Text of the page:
Slide 25: 

26/01/2011 25 Raised asymptomatic mass about 2 cm in diameter. Hemorraghe, dysphagia, dysphonia, sympotoms of hypothyroidism can be associated with this condition. It presents as an asymptomatic nodular mass of the posterior lingual midline, usually less than a centimeter in size but sometimes reaching more than 4 cm. in size. Larger lesions can interfere with swallowing and breathing , Up to 70% of patients with lingual thyroid have hypothyroidism and 10% suffer from cretinism. The lingual thyroid is four times more common in females than in males. E-Lingual thyroid

Slide 26: 

26/01/2011 26 Ehlers-Danlos syndrome, ability to touch the tip of the nose with the tongue tip. Tongue_pierce This can be caused by damage to the taste buds, neurologic abnormalities, side effects of medications, infections, and many other conditions. Taste abnormalities:

Slide 27: 

26/01/2011 27 Common Causes: Dysarthria Poorly fitting dentures. Alcohol intoxication and excess medications such as narcotics, phenytoin, or carbamazepine. Any degenerative neurological disorder. Stroke Aphasia Head trauma Alzheimers disease Stroke Transient ischemic attack (TIA) Dysarthria is difficult, poorly articulated speech, such as slurring. Aphasia is impaired expression or comprehension of written or spoken language. Speech impairment:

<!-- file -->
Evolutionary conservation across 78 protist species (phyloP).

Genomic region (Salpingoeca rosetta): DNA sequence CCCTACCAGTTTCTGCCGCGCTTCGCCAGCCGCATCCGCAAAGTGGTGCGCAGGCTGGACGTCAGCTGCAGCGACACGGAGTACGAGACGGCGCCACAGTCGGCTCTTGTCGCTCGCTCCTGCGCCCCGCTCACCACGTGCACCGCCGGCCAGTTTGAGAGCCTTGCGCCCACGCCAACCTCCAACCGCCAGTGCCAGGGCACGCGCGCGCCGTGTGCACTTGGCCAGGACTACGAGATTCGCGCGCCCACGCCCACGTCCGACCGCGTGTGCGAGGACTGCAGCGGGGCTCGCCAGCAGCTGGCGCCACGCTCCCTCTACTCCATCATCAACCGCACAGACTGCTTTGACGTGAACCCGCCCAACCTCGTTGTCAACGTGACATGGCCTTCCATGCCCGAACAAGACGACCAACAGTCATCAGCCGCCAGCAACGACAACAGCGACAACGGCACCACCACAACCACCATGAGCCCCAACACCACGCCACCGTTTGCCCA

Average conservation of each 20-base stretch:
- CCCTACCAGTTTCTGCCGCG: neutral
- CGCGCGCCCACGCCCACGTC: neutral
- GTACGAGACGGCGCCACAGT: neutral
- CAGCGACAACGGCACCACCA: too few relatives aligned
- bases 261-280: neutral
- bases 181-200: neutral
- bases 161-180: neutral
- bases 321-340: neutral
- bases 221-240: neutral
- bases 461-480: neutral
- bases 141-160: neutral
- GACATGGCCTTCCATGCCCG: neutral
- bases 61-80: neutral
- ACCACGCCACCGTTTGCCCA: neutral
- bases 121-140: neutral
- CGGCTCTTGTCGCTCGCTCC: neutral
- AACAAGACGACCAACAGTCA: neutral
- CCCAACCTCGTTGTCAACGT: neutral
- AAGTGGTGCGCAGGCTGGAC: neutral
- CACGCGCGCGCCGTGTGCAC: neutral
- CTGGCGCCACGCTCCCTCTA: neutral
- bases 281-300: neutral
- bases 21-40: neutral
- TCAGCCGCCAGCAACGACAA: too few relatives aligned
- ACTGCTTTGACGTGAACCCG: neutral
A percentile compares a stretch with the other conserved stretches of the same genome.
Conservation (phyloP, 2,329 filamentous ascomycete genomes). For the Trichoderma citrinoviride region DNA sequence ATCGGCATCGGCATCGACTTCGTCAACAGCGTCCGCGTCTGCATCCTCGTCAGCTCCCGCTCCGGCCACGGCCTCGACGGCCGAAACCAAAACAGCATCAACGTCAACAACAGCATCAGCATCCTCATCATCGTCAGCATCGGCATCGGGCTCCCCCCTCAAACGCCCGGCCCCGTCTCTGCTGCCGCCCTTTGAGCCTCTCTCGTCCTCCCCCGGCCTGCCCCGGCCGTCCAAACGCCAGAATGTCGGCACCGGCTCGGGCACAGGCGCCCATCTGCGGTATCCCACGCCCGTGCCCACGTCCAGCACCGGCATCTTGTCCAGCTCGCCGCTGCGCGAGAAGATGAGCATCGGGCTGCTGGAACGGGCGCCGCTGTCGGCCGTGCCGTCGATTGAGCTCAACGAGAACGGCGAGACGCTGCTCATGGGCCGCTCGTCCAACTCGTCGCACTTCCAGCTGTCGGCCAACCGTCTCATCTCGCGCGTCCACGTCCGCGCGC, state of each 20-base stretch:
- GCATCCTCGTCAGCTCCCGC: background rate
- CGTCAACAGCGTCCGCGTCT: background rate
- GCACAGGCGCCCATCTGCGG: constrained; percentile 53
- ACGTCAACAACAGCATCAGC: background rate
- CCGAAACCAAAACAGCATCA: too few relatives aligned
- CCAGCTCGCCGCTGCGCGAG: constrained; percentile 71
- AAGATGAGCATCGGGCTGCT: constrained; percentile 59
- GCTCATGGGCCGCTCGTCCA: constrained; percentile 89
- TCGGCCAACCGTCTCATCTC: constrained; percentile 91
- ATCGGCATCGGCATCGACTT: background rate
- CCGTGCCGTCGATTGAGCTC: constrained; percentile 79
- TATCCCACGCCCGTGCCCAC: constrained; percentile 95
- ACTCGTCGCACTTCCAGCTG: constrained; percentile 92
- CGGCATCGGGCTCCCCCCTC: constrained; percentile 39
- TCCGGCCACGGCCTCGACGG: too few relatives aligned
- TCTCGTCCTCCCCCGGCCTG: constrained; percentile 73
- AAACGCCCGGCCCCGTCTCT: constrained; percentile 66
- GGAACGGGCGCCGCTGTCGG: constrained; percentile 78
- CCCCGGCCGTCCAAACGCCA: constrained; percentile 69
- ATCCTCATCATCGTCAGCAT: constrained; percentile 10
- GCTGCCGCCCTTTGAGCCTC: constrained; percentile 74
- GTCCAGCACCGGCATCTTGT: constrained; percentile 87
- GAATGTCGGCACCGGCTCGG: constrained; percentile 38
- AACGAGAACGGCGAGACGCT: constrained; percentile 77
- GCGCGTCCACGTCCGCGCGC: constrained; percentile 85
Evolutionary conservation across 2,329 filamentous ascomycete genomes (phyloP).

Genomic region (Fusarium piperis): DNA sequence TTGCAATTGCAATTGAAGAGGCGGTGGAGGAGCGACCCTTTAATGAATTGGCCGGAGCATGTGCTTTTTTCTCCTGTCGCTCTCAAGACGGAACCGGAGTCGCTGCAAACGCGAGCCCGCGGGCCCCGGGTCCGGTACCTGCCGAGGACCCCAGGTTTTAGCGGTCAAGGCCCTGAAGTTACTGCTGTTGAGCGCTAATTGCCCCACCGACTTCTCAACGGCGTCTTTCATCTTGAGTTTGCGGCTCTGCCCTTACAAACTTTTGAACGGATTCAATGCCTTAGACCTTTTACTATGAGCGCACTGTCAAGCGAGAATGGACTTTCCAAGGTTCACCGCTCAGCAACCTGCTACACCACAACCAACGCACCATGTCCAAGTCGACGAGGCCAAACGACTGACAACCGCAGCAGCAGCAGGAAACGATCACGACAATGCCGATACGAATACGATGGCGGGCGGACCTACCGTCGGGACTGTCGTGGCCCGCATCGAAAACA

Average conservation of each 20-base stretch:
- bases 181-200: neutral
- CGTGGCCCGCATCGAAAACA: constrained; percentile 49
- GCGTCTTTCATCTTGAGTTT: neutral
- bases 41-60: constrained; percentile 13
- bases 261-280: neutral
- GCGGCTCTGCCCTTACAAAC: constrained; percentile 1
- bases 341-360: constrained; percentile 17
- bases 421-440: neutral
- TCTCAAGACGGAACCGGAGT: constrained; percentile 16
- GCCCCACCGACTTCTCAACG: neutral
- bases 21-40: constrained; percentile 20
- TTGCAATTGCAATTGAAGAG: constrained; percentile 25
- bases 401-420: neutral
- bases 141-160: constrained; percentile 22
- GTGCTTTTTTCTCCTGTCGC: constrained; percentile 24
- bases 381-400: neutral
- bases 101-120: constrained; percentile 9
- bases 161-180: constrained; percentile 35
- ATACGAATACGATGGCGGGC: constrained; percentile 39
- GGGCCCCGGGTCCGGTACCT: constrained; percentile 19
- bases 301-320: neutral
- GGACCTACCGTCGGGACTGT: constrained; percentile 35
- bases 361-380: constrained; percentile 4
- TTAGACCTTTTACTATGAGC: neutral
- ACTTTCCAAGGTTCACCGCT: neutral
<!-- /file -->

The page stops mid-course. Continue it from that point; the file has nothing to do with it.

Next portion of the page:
Slide 28: 

26/01/2011 28 Ankyloglossia, commonly known as tongue tie, is a congenital which may decrease mobility of the tongue and is caused by an unusually short, thick lingual frenulum. Ankyloglossia

Slide 29: 

26/01/2011 29 Treatment depends on the cause of the tongue problem. Cranial nerve paralysis is usually treated by treating the cause of the disorder if possible. Therapy may be needed to improve speech and swallowing ability. Ankyloglossia (tongue-tie) may not require treatment unless speech or swallowing difficulties occur. Surgical cutting of the frenulum will release the tongue and relieve the problem. Mouth ulcers, leukoplakia, oral cancer, and other lesions can be treated by surgical removal of the lesion and/or various medications. Glossitis and geographic tongue are treated by treating the cause of irritation or inflammation. Medications prescribed may include corticosteroids to reduce inflammation, and antibiotics or antifungal medications. Other treatments may include treatment for anemia and other disorders, and removal of the source of irritation. Treatment

Slide 30: 

26/01/2011 30 Thanks Prepared by Dr.Faiq M.Ameen B.D.S. MSc Oral medicine Lecturer college of dentistry University of sulaimani Iraq

authorStream Live Help